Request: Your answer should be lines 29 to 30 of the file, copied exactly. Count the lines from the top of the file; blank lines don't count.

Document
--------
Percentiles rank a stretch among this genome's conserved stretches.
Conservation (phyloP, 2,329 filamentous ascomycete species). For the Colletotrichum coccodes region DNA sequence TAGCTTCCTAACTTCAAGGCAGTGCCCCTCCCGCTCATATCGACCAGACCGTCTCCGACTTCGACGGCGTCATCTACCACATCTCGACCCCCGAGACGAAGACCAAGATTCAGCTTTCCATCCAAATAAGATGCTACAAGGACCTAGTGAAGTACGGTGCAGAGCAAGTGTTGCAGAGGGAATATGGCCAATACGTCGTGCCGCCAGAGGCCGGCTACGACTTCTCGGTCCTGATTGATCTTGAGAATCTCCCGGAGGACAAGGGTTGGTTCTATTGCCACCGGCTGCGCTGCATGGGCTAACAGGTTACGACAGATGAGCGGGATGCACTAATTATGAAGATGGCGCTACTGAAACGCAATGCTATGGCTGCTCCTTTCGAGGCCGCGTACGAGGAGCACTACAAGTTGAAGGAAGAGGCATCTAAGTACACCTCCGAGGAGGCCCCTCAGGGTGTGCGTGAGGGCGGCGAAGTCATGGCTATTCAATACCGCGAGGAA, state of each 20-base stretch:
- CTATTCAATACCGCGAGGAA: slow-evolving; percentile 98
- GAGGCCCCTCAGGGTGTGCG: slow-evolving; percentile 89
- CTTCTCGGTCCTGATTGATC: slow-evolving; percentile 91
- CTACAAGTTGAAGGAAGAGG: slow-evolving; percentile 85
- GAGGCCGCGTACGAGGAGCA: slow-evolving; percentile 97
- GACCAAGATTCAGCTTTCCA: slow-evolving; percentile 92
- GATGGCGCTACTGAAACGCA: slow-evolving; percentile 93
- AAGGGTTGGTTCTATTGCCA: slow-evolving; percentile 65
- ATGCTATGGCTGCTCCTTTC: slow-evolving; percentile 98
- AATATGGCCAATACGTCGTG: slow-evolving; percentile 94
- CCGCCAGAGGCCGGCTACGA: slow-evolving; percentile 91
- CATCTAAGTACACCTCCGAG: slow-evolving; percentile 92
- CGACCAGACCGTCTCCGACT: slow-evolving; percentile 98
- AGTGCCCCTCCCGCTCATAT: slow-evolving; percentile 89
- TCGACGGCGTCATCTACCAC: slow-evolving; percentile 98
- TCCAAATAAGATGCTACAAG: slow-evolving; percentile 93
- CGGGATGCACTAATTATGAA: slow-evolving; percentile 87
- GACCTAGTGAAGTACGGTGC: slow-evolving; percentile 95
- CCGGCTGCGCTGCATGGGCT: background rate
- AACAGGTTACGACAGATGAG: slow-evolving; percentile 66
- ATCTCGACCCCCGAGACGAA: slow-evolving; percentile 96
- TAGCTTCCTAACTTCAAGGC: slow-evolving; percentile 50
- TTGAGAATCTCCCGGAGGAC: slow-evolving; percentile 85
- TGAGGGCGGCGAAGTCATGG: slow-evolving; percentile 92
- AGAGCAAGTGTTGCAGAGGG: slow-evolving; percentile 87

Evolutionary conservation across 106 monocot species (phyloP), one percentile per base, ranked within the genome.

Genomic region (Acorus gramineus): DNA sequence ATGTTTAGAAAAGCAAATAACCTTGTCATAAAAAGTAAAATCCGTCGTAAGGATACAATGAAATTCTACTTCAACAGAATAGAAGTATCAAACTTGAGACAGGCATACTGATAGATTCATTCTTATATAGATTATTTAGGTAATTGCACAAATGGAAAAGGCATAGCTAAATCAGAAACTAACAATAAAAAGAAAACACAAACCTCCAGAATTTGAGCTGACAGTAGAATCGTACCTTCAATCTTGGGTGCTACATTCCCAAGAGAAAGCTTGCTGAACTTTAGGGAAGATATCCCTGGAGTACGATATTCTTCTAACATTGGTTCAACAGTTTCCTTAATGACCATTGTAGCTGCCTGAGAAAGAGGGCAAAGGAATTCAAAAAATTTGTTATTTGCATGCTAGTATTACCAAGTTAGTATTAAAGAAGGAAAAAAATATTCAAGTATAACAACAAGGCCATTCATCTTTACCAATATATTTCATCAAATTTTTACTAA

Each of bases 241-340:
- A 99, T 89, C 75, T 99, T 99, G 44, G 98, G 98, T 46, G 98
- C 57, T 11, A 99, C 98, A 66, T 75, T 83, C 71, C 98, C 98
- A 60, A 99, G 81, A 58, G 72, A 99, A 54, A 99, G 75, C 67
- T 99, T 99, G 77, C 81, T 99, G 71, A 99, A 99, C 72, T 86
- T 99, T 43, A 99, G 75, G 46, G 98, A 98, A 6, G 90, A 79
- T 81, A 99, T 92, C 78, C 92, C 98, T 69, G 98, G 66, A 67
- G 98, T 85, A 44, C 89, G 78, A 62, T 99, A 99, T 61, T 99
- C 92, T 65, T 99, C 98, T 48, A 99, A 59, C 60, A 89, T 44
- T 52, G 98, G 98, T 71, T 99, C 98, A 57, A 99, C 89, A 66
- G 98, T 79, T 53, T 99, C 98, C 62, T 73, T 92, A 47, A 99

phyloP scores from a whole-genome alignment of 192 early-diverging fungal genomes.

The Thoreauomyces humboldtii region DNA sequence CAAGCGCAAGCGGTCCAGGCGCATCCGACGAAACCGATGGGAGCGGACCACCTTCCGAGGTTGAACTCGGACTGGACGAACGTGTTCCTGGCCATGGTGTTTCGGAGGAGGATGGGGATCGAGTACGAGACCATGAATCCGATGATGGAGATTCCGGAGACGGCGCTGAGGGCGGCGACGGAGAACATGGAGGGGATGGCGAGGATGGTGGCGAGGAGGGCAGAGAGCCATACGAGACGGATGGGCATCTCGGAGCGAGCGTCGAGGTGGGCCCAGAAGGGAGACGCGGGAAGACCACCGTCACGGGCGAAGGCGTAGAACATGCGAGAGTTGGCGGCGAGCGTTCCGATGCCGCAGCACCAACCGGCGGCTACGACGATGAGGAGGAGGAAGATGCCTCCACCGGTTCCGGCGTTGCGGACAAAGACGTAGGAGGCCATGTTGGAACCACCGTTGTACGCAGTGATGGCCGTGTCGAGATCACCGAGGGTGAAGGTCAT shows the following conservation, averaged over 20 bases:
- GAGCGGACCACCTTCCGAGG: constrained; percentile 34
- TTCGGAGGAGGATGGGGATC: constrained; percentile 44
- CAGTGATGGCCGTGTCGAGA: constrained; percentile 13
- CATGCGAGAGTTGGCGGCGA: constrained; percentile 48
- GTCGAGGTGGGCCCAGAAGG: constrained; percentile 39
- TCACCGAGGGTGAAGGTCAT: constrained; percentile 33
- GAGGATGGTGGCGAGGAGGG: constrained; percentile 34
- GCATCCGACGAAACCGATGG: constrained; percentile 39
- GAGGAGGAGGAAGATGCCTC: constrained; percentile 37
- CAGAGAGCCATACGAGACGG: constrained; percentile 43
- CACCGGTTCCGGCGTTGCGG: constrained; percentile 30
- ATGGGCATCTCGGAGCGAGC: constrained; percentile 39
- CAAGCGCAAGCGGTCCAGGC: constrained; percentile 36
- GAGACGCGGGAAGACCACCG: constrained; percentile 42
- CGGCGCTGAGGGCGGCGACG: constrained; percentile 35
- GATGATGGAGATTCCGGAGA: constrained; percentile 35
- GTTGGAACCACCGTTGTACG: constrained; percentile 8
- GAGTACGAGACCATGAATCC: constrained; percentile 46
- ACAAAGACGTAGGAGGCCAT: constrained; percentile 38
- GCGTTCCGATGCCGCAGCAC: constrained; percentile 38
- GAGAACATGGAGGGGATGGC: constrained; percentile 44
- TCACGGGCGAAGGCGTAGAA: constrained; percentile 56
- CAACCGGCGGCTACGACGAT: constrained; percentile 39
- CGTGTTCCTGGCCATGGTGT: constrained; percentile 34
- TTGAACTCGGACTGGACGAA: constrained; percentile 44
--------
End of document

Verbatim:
Genomic region (Acorus gramineus): DNA sequence ATGTTTAGAAAAGCAAATAACCTTGTCATAAAAAGTAAAATCCGTCGTAAGGATACAATGAAATTCTACTTCAACAGAATAGAAGTATCAAACTTGAGACAGGCATACTGATAGATTCATTCTTATATAGATTATTTAGGTAATTGCACAAATGGAAAAGGCATAGCTAAATCAGAAACTAACAATAAAAAGAAAACACAAACCTCCAGAATTTGAGCTGACAGTAGAATCGTACCTTCAATCTTGGGTGCTACATTCCCAAGAGAAAGCTTGCTGAACTTTAGGGAAGATATCCCTGGAGTACGATATTCTTCTAACATTGGTTCAACAGTTTCCTTAATGACCATTGTAGCTGCCTGAGAAAGAGGGCAAAGGAATTCAAAAAATTTGTTATTTGCATGCTAGTATTACCAAGTTAGTATTAAAGAAGGAAAAAAATATTCAAGTATAACAACAAGGCCATTCATCTTTACCAATATATTTCATCAAATTTTTACTAA

Each of bases 241-340: